Collette Rossant's memoir of her childhood in Old Cairo. An easy read I finished over a Shabbat afternoon in the sun while the boys napped upstairs.
I love food memoirs. People sharing their life stories and the all-important recipes and food moments that permeate the memories. I too treasure my own food memories, though, like most people I don't deem them worthy of a memoir (maybe some other bits of my life might be worthy of one...), that being said I am glad Rossant wrote her's.
With delicious (and, unfortunately, many nonkosher) recipes dispersed throughout, Rossant showed me a vintage Cairo in its best gold and pink colored light. Born to a wealthy Jewish family in France, Rossant moved to Cairo in the 1940s to live with her wealthy grandparents. She found solace from her extensive, austere family in the large, rustic kitchen in their mansion by the Nile. Tasting his creations and learning to cook under the care of the home chef Ahmet, Rossant's palette spans the width and breadth of Egyptian, French, Italian, and "Jewish" cuisines. I use quotation marks around Jewish cuisines because I find that Jews do not have one singlular cuisine but rather incorporate local cuisine into a part of our ancestral cuisine and work it into the framework of kashrut.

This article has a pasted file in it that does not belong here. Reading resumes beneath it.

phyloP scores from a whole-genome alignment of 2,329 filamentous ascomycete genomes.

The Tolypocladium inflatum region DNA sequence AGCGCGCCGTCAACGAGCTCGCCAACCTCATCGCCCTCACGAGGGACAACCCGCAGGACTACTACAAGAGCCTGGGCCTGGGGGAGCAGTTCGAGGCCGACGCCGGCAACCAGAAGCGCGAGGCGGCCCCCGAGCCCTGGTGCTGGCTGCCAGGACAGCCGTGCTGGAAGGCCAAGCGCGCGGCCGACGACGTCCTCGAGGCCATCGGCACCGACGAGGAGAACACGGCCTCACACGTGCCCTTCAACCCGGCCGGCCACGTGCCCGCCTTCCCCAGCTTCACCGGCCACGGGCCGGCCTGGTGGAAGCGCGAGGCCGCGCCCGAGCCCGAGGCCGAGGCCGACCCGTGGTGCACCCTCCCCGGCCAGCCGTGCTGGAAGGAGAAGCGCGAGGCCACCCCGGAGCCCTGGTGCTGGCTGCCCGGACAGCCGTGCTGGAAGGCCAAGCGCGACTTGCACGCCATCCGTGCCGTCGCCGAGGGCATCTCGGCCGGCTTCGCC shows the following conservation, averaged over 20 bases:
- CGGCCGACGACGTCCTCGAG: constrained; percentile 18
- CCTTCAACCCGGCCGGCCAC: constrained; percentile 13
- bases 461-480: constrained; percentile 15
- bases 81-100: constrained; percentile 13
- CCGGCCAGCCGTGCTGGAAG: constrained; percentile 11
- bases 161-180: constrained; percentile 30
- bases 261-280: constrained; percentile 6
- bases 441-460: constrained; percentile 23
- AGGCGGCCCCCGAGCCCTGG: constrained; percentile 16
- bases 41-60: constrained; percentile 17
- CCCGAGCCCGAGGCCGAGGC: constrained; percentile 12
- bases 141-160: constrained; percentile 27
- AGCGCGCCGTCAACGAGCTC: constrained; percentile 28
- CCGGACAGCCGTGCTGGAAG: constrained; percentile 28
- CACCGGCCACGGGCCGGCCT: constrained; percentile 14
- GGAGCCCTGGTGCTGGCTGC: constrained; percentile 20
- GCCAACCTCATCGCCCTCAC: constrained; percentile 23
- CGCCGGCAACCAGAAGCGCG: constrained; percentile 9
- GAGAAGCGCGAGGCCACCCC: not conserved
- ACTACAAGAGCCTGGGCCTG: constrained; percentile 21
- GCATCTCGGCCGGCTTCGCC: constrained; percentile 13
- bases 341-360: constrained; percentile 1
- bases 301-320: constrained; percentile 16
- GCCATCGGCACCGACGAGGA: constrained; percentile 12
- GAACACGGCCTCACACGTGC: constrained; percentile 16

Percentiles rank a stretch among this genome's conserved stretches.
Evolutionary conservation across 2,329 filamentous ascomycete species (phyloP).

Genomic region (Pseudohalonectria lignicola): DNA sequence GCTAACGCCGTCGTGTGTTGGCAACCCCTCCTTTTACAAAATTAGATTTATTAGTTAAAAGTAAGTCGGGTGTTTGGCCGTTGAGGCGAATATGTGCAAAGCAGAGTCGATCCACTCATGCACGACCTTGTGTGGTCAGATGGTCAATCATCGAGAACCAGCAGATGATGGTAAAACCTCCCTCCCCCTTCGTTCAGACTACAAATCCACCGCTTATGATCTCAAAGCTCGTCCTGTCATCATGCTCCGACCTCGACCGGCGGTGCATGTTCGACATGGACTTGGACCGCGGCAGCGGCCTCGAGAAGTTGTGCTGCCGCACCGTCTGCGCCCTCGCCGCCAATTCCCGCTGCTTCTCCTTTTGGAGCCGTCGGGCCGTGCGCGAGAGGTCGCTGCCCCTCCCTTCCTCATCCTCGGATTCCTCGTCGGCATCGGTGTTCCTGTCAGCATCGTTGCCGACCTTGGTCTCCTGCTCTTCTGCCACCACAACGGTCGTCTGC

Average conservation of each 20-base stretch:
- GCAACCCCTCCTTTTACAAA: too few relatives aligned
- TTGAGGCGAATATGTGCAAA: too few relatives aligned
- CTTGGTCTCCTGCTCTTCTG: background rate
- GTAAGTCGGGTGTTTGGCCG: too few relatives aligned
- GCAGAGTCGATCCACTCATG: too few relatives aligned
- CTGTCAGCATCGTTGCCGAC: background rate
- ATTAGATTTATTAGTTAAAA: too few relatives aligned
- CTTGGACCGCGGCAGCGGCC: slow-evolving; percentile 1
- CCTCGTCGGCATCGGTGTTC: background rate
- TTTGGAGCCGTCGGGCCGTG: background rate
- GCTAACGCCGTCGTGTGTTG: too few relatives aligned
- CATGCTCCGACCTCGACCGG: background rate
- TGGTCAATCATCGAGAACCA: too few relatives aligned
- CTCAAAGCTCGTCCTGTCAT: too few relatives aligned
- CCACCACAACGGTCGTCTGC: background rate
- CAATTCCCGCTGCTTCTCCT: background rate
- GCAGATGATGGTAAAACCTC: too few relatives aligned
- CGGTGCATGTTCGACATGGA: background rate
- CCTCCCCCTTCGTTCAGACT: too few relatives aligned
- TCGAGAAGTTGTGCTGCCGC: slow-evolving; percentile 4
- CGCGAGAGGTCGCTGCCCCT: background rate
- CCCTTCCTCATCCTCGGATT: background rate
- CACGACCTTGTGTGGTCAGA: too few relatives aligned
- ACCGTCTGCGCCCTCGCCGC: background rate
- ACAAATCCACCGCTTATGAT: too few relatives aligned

A wholly unkosher novel, Rossant's family does not observe the laws of kashrut so many of the recipes are for me objectionable, but there are many she references that have been carried over by Egyptian Jews immigrating to Israel and have become an established part of Israeli cuisine. Warm ful over hummus with pita and sliced onion, anyone?
Though her life is rather tragic in the sense that she doesn't seem to be truly loved as a child but rather just very well cared for by her wealthy extended family, to say nothing of her strange religious upbringing, she ended her memoir on a high point stating that she married, had children, moved to New York, where she discovered her passion for cooking and went on to write several cookbooks and become a renowned chef.
Don't pay full price for this one. Buy it used for a good price and only then I recommend it as a good read. Especially since the publishing company seemed to have printed it on copy paper with an out-of-focus print which made it pixelated and the whole book seems like a self-published home-printed work.
4 stars for this one. As a declared Francophile, gastronome, and resident of the Middle East, this one has a place on my bookshelf. You can view it on my virtual one here.
Here until the next review,
A. E. Hayoun
For those who are into this kind of thing: written while imbibing a 2018 "shel Segal" Pinot Noir